I’ve always enjoyed Animal Collective’s musical idiosyncrasies – the ecstatic whoops and squeals, the ghostly, far-off vocals that sound as if they’re sung in another room or in an echo chamber, the layers upon layers of synthetic sound studded with absurd and seemingly random samples, the rhythms seemingly thrown in as an afterthought and carrying the music along so precariously that it sounds like it could all fall apart at any moment, or that the thrust of psychedelia will escape its corporeal constraints and blast off into space. The Collective keeps me and the rest of their fans interested because they continually turn conventional song structure completely on its head while still managing to create music that’s intriguing, dynamic, and full of chaotic character.
So when I started reading reviews about the band’s ninth studio effort, Merriweather Post Pavilion, that included words like "catchy" and "accessible" in the same sentence as "best album of the year," I was concerned. Had the band really changed their aesthetic so much?
The short answer is no. All the captivating elements of chaos are present, but reined in a bit, with more moments of ambient exploration and dreaminess, and a longer build to the wildly explosive climaxes. Take the opening track, "In the Flowers," a love song veiled in drug references that opens with bare, watery sonics, an acoustic guitar sample, and Avey Tare’s beseeching, echoing vocals. As he wistfully sing-sighs, "If I could just leave my body for the night," the music takes off with pounding drumbeats, high-pitched backing synths and pulses of fuzzy bass, only to draw within itself and end on a soft note.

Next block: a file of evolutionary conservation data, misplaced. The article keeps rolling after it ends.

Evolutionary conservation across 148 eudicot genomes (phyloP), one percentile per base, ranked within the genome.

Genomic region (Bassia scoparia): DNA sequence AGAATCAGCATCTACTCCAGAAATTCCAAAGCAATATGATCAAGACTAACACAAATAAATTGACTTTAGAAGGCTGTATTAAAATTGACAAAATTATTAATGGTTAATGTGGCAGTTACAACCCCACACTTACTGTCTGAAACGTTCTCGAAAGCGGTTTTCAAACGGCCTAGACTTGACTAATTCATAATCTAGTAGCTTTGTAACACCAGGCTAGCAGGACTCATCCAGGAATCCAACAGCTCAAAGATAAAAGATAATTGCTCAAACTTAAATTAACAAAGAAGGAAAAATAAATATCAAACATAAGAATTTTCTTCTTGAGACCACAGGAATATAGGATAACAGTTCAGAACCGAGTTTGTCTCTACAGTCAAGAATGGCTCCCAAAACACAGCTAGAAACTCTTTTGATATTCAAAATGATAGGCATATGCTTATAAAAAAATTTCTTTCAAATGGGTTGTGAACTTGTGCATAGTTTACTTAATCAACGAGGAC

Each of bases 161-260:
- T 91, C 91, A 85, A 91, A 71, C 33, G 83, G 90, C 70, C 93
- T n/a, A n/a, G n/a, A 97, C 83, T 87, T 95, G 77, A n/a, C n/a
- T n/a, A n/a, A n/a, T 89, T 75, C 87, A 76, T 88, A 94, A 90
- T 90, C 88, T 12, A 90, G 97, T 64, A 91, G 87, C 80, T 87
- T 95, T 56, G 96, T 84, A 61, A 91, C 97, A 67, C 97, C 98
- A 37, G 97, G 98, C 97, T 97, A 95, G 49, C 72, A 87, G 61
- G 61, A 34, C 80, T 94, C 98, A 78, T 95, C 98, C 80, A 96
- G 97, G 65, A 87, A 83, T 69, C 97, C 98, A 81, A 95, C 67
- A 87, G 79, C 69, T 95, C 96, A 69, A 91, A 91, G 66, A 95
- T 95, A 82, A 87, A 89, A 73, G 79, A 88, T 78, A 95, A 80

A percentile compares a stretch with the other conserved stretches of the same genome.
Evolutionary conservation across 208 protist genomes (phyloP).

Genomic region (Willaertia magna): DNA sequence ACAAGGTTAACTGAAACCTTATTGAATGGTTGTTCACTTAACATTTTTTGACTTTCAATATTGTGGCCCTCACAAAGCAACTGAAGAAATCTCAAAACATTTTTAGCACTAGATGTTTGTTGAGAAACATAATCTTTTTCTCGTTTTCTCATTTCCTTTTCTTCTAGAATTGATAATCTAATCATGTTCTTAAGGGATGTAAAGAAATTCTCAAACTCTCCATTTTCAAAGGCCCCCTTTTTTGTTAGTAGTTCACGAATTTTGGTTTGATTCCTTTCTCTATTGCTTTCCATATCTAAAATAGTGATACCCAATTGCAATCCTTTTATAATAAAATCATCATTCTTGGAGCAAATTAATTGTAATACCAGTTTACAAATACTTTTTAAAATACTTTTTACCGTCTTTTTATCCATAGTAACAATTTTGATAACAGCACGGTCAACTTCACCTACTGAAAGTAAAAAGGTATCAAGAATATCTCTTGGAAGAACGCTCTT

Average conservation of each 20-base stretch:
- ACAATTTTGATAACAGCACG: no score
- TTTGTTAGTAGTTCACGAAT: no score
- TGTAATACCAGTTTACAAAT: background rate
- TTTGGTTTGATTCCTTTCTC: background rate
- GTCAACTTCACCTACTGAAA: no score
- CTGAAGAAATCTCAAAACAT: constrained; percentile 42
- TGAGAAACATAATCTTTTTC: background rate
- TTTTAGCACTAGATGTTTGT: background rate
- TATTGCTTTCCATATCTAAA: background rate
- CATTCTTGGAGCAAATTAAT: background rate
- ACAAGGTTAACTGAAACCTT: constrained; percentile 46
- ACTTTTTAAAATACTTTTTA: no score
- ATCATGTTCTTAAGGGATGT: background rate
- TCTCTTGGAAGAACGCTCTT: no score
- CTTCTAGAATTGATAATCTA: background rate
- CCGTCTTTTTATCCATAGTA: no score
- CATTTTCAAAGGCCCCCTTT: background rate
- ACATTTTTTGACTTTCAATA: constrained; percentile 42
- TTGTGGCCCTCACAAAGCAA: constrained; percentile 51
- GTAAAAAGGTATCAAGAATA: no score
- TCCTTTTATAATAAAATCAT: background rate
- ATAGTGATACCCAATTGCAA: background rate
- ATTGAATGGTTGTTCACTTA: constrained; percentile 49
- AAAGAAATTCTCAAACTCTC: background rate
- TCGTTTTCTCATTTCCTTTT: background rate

The bouncy hit single, "My Girls," has Panda Bear and Tare waxing on the simple needs of a family man with call-and-response style vocals set against funky skating rink beats and ascending and descending synth notes. Likewise, "Daily Routine" also reflects on domestic life ("Make sure my kid's got a jacket / Keys and coat and shoes and hat / Strap a stroller to my back / Bouncing along every crack"), but does it with trills of organ notes, deep throbs of bass, and a barely held-together rhythm.
The 11-track album closes with "Brothersport," which, in classic Collective fashion, uses repetition to great effect, lyrics and versus circling around on themselves and chanted over and over again, the music moving in a similarly circular rhythm and full of sounds – a blaring alarm beat, distant calls, high-pitched electro notes. A holy chorus of voices signals part two of the song, where Tare and Bear recite, "Until you’re fully grown / You got a real good shot / Won't help to hold inside / Keep it real keep it real shout out" over and over again, the repetitive singing keeping the rhythm as much as the drum machine.
On the whole, Merriweather Post Pavilion is Animal Collective’s most cohesive to date, the songs less like individual spasms of creativity and more like puzzle pieces that fit together seamlessly, the result a psychedelic album for the technology age.